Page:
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27 Reasons You Should Ignore Buyer Personas

Posted by Stacy Bouchard

Dec 15, 2015 2:00:00 PM

ignore-buyer-personas.jpgRecently, I’ve seen an increase in the number of blog posts about buyer personas and the reasons not to spend time creating them. Some authors argue that going through the exercise of creating them yields little benefit. After all, they argue, who knows their customers better than small business owners themselves. The process and exercise of clearly defining their target audience just frustrates them and does not help them develop content that will attract their prospects.

Others are less harsh and state that they do agree it’s a good idea to have a general idea of who your target audience is but it’s not worth spending a lot of time on…they recommend more of a one and done approach.

If you’re a regular reader of The Demand Creator Blog, then you know that we believe in buyer personas. Truly understanding who you want to be a hero to is the foundation of a successful demand generation program. Without clearly defined buyer personas, it will be difficult, at best, for your organization to be successful.

Unless, of course, these 27 things apply to your approach. Then, by all means, ignore buyer personas.

1. You really like hard sales cycles with little chance of winning.

2. You like creating content no one reads.

3. You sell to robots.

4. You don’t really care about your margins so commoditization is no big deal.

5. You’re more interested in what your spouse thinks of your message than the people who will actually write you a check.

6. You want to attract the wrong people to your website.

7. You only created your blog for fun.

8. You like teaching your salespeople how to handle the same situation over and over again.

9. Lead generation is not important to your business.

10. There is no Zero Moment of Truth (ZMOT) in your business.

11. Your goal in 2016 is to waste as much of your marketing budget on irrelevant tactics as possible.

12. Your sales reps enjoy engaging with prospects that will never buy from your organization.

13. You think search traffic is overrated, and it’s a fad that certain to go the way of the fax machine.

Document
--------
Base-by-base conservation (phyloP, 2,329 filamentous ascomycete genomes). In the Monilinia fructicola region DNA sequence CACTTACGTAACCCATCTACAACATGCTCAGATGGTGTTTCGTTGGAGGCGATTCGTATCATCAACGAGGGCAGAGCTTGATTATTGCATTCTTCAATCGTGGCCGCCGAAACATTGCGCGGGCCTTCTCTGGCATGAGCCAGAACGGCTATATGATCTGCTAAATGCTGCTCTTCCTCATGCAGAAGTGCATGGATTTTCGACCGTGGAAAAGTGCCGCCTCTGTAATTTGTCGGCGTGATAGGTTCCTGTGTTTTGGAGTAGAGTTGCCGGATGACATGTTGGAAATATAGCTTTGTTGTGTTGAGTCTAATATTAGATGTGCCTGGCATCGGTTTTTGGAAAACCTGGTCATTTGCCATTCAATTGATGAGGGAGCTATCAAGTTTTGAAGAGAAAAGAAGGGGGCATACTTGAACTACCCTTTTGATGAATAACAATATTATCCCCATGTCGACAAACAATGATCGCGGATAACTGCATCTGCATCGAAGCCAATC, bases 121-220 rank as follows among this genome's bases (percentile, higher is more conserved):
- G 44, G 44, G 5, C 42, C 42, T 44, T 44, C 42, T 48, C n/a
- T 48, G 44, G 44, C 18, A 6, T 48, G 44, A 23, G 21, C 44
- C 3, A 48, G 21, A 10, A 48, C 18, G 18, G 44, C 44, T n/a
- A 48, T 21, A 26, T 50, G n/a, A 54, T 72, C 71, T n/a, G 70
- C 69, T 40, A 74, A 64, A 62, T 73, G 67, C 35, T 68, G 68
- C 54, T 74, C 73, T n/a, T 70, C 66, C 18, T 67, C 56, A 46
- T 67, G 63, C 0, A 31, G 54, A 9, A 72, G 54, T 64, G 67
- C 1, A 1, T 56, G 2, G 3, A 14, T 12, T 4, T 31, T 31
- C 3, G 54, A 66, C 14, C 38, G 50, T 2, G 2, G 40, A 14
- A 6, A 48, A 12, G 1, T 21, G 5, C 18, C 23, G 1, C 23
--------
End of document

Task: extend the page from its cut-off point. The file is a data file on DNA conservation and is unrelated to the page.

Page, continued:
14. You already know your target audience so well that you can’t keep up with demand for your products or services (oh wait, if this is the case you already know your personas).

15. You like misalignment, chaos and confusion between sales and marketing (and the rest of your company).

16. You believe in the philosophy that it’s your customers and prospects that should care about you, you shouldn’t have to care about them.

17. Growth is not part of your business strategy.

18. You don’t want to make hiring successful salespeople predictable.

19. You just want to be friends with people in LinkedIn groups.

20. You like throwing sh&t against the wall to find out what sticks.

21. You like promoting your business on Facebook even though your customers and prospect don’t use it.

22. You have an unlimited budget for trade shows and events so it doesn’t matter if your customers and prospects actually attend.

23. You’re not interested in developing sales qualified leads.

24. Your content has no focus – and that’s how you like it.

25. You think lead nurturing is a waste of the email it was written on.

26. You don’t like learning from your experiences to improve your efforts going forward.

27. You don’t care about delighting customers.

Of course, no one conducts their business with these goals or ideas in mind. We decided just to have a little fun with you to drive home our point once again…clearly defined buyer personas are critical to growth. You cannot reach your growth goals without them.

It’s never too late to create your personas. If you haven’t defined yours, start 2016 by scheduling a meeting with your marketing, sales, customer service, sales development (and anyone else who interacts with customers and prospects on a regular basis) teams to start the process. Our Buyer Persona Workbook will walk you through the process.

If you have personas, make sure they’re up-to-date. They’re meant to be living documents that get revisited on a regular schedule. Don’t let them fade. Create a schedule to update them regularly.

Once you have them, use them. They should influence every part of your demand generation process.

It does take time to create effective buyer personas. But at this time next year when you are analyzing your results, you’ll be happy you did.

How to Build Your Buyer Personas Workbook

 

 

Topics: Inbound Marketing